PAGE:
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Ripping laps on track in any capacity is one of the most fun and rewarding activities that car enthusiasts can partake in. For the cost of signing up for a track day, and owning a reasonably well-maintained car, you can drive on the edge of grip (or well past it) in a very safe and controlled environment without the threat of Johnny Law, random other drivers, curbs, and so on.
As such, it's a great place to form and accomplish goals by timing laps and trying to cut as many seconds out of them as possible. One solid accompaniment to one's on-track learning experience is a good lap timer, and well-known GPS equipment manufacturer Garmin offers such a thing that might be one of the best for the job. Say hello to the Catalyst.
Recently, Garmin sent me its Catalyst Driving Performance Optimizer to utilize on track, get a solid handle on, and then report with my thoughts. However, before I go plugging in wires and sending my dear BMW 128i through my favorite circuits, let's discuss my initial thoughts on this comprehensive system.
It Comes In a Big Box For a Reason
Well, it's not like when you receive something from an online retailer and the box is fifty times larger than the single item you bought. But as far as electrics go, there's some heft and size to this packaging that might seem large for just a screen that lends a hand with performance driving.
The size of packaging, however, is because inside is the camera that records your laps, all the proper wiring for the camera, a power cable, mounts, and more. Oh, and a printed instruction manual. Thankfully.
What this all means is it takes a while to set everything up. In fact, I would plan to allow half an hour or more at the track to get everything situated. Or, take care of it the day before. Let's hope I do as I say, not as I normally do at track days, which is to rush something super last minute. "Immediate call to grid? Crap, I still have to check tire pressures!"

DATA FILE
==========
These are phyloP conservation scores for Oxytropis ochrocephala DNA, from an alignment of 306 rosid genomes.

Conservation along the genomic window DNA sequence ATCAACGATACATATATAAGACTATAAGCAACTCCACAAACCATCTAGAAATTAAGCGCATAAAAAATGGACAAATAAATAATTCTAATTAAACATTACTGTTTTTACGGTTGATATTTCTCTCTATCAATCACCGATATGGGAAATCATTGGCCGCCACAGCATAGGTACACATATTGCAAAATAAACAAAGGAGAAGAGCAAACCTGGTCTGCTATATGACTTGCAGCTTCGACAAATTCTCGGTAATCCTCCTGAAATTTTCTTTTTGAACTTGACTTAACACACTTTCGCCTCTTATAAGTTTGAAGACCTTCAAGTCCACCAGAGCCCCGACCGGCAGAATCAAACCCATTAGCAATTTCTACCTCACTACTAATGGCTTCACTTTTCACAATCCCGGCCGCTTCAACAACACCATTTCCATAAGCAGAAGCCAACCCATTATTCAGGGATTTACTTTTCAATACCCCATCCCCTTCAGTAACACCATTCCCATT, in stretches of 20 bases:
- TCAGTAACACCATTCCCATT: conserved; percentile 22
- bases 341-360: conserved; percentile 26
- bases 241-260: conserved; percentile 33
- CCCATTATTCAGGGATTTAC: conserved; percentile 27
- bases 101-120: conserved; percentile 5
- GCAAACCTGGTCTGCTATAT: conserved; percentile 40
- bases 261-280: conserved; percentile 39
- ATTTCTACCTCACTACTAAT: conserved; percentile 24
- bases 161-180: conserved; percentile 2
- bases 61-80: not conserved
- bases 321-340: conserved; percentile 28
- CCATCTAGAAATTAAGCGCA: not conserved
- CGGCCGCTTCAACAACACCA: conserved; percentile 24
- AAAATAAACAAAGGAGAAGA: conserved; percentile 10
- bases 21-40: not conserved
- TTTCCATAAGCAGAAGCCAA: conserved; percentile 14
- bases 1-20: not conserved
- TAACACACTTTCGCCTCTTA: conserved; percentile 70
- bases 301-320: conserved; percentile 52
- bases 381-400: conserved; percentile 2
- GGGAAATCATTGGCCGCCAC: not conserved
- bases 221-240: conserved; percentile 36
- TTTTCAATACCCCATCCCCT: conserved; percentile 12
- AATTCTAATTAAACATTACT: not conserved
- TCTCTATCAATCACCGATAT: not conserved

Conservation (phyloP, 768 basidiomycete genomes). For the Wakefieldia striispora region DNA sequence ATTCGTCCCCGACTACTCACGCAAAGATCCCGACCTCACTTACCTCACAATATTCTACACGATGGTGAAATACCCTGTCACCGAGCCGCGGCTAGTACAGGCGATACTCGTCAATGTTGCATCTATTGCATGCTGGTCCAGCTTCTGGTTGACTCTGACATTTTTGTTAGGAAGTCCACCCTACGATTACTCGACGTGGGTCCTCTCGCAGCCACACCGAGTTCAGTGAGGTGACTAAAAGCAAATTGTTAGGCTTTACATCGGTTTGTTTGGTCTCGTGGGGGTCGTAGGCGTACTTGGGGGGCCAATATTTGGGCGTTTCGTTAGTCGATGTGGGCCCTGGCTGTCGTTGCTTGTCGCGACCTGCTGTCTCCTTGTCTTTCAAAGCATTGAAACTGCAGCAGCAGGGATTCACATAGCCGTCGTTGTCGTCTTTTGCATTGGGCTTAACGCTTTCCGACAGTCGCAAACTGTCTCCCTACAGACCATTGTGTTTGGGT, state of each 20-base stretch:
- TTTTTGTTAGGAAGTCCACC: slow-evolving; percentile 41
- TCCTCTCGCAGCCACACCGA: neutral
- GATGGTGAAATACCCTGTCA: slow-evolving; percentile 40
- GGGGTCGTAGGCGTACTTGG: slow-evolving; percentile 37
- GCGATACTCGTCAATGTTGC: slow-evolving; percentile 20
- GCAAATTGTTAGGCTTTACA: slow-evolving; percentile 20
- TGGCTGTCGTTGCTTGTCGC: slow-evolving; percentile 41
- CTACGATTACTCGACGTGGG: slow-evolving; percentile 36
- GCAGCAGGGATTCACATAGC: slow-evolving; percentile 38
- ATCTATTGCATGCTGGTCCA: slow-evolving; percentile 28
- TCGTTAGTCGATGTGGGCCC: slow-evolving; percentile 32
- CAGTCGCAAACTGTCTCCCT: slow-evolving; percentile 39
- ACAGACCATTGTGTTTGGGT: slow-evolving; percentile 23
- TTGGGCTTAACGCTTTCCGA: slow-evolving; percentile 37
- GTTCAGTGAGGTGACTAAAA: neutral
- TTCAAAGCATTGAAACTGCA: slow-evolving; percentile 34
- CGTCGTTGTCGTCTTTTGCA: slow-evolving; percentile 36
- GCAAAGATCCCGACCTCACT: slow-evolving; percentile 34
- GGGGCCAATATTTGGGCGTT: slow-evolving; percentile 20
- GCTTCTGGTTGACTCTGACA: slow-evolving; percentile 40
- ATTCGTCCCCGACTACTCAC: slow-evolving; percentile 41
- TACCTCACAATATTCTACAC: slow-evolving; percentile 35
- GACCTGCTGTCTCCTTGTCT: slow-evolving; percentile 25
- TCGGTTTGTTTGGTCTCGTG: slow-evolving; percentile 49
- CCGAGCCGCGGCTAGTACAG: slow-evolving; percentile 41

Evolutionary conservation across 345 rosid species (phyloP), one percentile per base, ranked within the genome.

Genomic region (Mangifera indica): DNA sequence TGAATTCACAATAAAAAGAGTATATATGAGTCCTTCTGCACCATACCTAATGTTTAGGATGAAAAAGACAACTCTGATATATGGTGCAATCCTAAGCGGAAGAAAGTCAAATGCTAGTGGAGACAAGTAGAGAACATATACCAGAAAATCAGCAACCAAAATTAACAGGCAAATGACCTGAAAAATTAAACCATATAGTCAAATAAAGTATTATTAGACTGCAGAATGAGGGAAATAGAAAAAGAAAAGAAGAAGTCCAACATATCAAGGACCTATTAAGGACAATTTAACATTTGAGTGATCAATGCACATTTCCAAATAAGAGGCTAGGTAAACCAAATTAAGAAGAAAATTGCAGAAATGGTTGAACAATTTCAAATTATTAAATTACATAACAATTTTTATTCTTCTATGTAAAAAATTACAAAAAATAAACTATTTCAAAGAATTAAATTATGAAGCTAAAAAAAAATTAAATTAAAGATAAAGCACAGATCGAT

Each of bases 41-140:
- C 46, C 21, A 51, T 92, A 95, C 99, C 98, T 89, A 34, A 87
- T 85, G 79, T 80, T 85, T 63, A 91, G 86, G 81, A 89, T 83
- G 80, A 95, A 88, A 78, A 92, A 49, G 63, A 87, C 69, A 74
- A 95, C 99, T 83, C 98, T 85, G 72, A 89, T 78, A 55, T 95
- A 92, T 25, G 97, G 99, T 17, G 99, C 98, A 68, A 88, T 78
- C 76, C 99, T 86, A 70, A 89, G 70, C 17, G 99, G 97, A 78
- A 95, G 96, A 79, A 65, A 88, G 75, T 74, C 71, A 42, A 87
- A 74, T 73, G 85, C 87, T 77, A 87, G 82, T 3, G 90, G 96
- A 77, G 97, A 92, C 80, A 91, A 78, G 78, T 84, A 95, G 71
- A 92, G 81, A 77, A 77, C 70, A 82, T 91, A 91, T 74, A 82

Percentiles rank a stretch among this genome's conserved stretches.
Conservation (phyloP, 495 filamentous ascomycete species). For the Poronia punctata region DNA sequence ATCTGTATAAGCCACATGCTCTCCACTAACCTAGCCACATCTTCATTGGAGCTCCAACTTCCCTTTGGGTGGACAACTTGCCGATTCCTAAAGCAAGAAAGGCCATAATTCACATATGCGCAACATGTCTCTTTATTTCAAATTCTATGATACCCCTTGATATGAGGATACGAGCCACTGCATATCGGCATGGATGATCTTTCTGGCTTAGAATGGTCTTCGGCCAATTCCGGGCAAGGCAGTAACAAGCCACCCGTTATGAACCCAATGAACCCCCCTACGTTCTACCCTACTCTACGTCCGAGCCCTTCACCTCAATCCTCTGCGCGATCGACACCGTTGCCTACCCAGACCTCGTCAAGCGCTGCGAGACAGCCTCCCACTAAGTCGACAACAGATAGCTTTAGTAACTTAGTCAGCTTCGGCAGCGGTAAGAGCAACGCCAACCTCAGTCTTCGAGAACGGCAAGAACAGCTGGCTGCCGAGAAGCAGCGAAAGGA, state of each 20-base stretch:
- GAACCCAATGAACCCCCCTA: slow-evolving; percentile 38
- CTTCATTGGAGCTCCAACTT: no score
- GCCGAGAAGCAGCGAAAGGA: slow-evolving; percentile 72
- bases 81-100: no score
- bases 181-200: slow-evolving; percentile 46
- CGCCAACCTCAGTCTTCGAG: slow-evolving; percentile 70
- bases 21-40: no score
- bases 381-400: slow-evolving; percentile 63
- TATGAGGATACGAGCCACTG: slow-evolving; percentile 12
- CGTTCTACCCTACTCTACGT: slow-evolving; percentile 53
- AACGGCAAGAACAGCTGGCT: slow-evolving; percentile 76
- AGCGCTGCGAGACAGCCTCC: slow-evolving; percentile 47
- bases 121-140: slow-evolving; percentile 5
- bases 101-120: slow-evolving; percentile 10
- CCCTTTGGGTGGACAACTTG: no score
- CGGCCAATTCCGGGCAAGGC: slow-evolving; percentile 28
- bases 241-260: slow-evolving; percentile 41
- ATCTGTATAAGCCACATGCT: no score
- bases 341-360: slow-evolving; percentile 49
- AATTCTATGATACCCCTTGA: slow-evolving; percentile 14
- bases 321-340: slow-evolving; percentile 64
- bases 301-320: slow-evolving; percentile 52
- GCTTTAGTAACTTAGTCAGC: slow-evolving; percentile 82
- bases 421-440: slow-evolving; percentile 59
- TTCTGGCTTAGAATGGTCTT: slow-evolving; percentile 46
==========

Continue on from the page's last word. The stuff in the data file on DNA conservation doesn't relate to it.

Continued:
What's particularly neat is the unit itself is a mini tablet, and it's of substantial construction, including rough rubber casing and some nice heft. It feels like it can get tossed around in a gear bag, or even accidentally dropped from waist height, and escape unscathed.
So What's All This For?
The idea behind the Catalyist is it doesn't just film your laps, it analyzes them and makes suggestions about ways to go faster. This is based on a host of factors, including GPS data G meter measurements, and many other scientific and fascinating methods. Stay tuned for more on that when we publish my full-blown review.
But here's the other part: It acts like a driver coach and speaks to you. It doesn't say anything creepy and HAL-like but rather voices its suggestions while you're driving along, such as "try braking later here next lap" and stuff like that. Neat!
While I have a little bit of experience with the Catalyst from mild track day interaction and formerly working in motorsports retail, it's been a long time. There's a good chance that there have been some updates made in the past couple of years, and I'm essentially starting from square one.
I'm excited to see how it all goes, especially after forming some solid familiarity with the APEX Pro Gen II Digital Driving Coach—my current preferred lap timer due to having the most experience with it—and the AiM Solo 2 and 2 DL. Will Garmin edge out its competition, justify its setup and learning method, and justify its significantly higher price?
In fact, part of my coverage of this mystical tablet of lap time victory includes a comparison between several similar systems, the APEX and AiM included. Stay tuned.